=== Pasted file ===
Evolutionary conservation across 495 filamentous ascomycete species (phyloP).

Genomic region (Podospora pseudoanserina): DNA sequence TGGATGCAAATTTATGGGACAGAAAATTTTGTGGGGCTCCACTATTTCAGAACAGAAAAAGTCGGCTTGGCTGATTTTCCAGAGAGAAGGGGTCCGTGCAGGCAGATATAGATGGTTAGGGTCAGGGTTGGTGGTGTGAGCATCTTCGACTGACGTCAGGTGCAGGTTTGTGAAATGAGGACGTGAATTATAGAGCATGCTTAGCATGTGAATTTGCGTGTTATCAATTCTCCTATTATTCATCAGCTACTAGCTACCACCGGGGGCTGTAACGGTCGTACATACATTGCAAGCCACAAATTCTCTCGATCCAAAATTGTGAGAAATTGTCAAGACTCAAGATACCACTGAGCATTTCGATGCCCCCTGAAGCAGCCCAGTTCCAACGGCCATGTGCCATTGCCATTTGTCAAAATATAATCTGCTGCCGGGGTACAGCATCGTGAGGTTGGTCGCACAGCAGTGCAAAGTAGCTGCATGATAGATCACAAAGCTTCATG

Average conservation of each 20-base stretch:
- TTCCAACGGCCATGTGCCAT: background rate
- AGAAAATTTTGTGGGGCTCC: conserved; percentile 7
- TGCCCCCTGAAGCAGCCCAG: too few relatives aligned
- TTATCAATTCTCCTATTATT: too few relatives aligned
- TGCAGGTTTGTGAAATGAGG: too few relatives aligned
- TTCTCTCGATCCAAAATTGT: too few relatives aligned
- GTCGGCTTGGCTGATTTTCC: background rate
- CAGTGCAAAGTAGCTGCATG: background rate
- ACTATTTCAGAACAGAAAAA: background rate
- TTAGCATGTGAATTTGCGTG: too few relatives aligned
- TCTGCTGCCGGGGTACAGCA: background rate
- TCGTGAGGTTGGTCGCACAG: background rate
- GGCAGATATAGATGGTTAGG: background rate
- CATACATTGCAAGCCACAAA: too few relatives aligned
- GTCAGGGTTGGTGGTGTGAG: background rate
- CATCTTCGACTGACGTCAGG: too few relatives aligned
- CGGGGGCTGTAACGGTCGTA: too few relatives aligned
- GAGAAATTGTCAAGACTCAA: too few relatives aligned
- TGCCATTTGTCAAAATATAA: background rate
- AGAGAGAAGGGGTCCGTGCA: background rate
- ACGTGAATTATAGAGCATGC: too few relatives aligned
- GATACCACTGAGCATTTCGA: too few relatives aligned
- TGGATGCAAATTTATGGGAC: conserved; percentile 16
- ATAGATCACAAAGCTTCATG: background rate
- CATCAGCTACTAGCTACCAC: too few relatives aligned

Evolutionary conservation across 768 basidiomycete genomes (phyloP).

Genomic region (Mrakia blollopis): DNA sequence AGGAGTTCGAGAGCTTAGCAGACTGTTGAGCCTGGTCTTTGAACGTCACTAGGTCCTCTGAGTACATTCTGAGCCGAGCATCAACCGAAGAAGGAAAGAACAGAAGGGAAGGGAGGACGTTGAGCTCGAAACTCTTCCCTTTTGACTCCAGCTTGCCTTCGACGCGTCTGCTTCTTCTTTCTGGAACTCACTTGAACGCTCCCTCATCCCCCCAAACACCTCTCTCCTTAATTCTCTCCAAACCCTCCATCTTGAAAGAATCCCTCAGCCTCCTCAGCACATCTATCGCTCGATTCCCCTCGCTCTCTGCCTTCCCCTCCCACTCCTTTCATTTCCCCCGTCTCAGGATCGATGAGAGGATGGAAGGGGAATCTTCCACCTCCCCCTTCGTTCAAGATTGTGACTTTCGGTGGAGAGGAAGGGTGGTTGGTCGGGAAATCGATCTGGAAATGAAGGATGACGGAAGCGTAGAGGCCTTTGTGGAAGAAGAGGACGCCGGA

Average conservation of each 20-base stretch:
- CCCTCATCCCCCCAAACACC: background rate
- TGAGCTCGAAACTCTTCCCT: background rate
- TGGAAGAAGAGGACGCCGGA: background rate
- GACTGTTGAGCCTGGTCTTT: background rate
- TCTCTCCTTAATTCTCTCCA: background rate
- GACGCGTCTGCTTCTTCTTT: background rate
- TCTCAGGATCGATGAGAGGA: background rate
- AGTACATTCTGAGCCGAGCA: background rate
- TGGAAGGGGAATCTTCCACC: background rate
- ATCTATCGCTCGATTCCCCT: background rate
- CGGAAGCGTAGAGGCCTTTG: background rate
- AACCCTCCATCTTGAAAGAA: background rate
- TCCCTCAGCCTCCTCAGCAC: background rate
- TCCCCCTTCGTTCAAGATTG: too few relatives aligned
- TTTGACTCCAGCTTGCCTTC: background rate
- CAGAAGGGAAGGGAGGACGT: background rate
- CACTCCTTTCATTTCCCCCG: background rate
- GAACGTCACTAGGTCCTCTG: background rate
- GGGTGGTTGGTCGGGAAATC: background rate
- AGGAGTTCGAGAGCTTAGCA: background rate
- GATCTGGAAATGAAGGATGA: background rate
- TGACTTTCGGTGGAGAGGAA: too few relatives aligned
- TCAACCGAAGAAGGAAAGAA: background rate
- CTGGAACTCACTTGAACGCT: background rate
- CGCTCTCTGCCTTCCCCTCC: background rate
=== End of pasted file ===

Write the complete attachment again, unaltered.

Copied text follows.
Evolutionary conservation across 495 filamentous ascomycete species (phyloP).

Genomic region (Podospora pseudoanserina): DNA sequence TGGATGCAAATTTATGGGACAGAAAATTTTGTGGGGCTCCACTATTTCAGAACAGAAAAAGTCGGCTTGGCTGATTTTCCAGAGAGAAGGGGTCCGTGCAGGCAGATATAGATGGTTAGGGTCAGGGTTGGTGGTGTGAGCATCTTCGACTGACGTCAGGTGCAGGTTTGTGAAATGAGGACGTGAATTATAGAGCATGCTTAGCATGTGAATTTGCGTGTTATCAATTCTCCTATTATTCATCAGCTACTAGCTACCACCGGGGGCTGTAACGGTCGTACATACATTGCAAGCCACAAATTCTCTCGATCCAAAATTGTGAGAAATTGTCAAGACTCAAGATACCACTGAGCATTTCGATGCCCCCTGAAGCAGCCCAGTTCCAACGGCCATGTGCCATTGCCATTTGTCAAAATATAATCTGCTGCCGGGGTACAGCATCGTGAGGTTGGTCGCACAGCAGTGCAAAGTAGCTGCATGATAGATCACAAAGCTTCATG

Average conservation of each 20-base stretch:
- TTCCAACGGCCATGTGCCAT: background rate
- AGAAAATTTTGTGGGGCTCC: conserved; percentile 7
- TGCCCCCTGAAGCAGCCCAG: too few relatives aligned
- TTATCAATTCTCCTATTATT: too few relatives aligned
- TGCAGGTTTGTGAAATGAGG: too few relatives aligned
- TTCTCTCGATCCAAAATTGT: too few relatives aligned
- GTCGGCTTGGCTGATTTTCC: background rate
- CAGTGCAAAGTAGCTGCATG: background rate
- ACTATTTCAGAACAGAAAAA: background rate
- TTAGCATGTGAATTTGCGTG: too few relatives aligned
- TCTGCTGCCGGGGTACAGCA: background rate
- TCGTGAGGTTGGTCGCACAG: background rate
- GGCAGATATAGATGGTTAGG: background rate
- CATACATTGCAAGCCACAAA: too few relatives aligned
- GTCAGGGTTGGTGGTGTGAG: background rate
- CATCTTCGACTGACGTCAGG: too few relatives aligned
- CGGGGGCTGTAACGGTCGTA: too few relatives aligned
- GAGAAATTGTCAAGACTCAA: too few relatives aligned
- TGCCATTTGTCAAAATATAA: background rate
- AGAGAGAAGGGGTCCGTGCA: background rate
- ACGTGAATTATAGAGCATGC: too few relatives aligned
- GATACCACTGAGCATTTCGA: too few relatives aligned
- TGGATGCAAATTTATGGGAC: conserved; percentile 16
- ATAGATCACAAAGCTTCATG: background rate
- CATCAGCTACTAGCTACCAC: too few relatives aligned

Evolutionary conservation across 768 basidiomycete genomes (phyloP).

Genomic region (Mrakia blollopis): DNA sequence AGGAGTTCGAGAGCTTAGCAGACTGTTGAGCCTGGTCTTTGAACGTCACTAGGTCCTCTGAGTACATTCTGAGCCGAGCATCAACCGAAGAAGGAAAGAACAGAAGGGAAGGGAGGACGTTGAGCTCGAAACTCTTCCCTTTTGACTCCAGCTTGCCTTCGACGCGTCTGCTTCTTCTTTCTGGAACTCACTTGAACGCTCCCTCATCCCCCCAAACACCTCTCTCCTTAATTCTCTCCAAACCCTCCATCTTGAAAGAATCCCTCAGCCTCCTCAGCACATCTATCGCTCGATTCCCCTCGCTCTCTGCCTTCCCCTCCCACTCCTTTCATTTCCCCCGTCTCAGGATCGATGAGAGGATGGAAGGGGAATCTTCCACCTCCCCCTTCGTTCAAGATTGTGACTTTCGGTGGAGAGGAAGGGTGGTTGGTCGGGAAATCGATCTGGAAATGAAGGATGACGGAAGCGTAGAGGCCTTTGTGGAAGAAGAGGACGCCGGA

Average conservation of each 20-base stretch:
- CCCTCATCCCCCCAAACACC: background rate
- TGAGCTCGAAACTCTTCCCT: background rate
- TGGAAGAAGAGGACGCCGGA: background rate
- GACTGTTGAGCCTGGTCTTT: background rate
- TCTCTCCTTAATTCTCTCCA: background rate
- GACGCGTCTGCTTCTTCTTT: background rate
- TCTCAGGATCGATGAGAGGA: background rate
- AGTACATTCTGAGCCGAGCA: background rate
- TGGAAGGGGAATCTTCCACC: background rate
- ATCTATCGCTCGATTCCCCT: background rate
- CGGAAGCGTAGAGGCCTTTG: background rate
- AACCCTCCATCTTGAAAGAA: background rate
- TCCCTCAGCCTCCTCAGCAC: background rate
- TCCCCCTTCGTTCAAGATTG: too few relatives aligned
- TTTGACTCCAGCTTGCCTTC: background rate
- CAGAAGGGAAGGGAGGACGT: background rate
- CACTCCTTTCATTTCCCCCG: background rate
- GAACGTCACTAGGTCCTCTG: background rate
- GGGTGGTTGGTCGGGAAATC: background rate
- AGGAGTTCGAGAGCTTAGCA: background rate
- GATCTGGAAATGAAGGATGA: background rate
- TGACTTTCGGTGGAGAGGAA: too few relatives aligned
- TCAACCGAAGAAGGAAAGAA: background rate
- CTGGAACTCACTTGAACGCT: background rate
- CGCTCTCTGCCTTCCCCTCC: background rate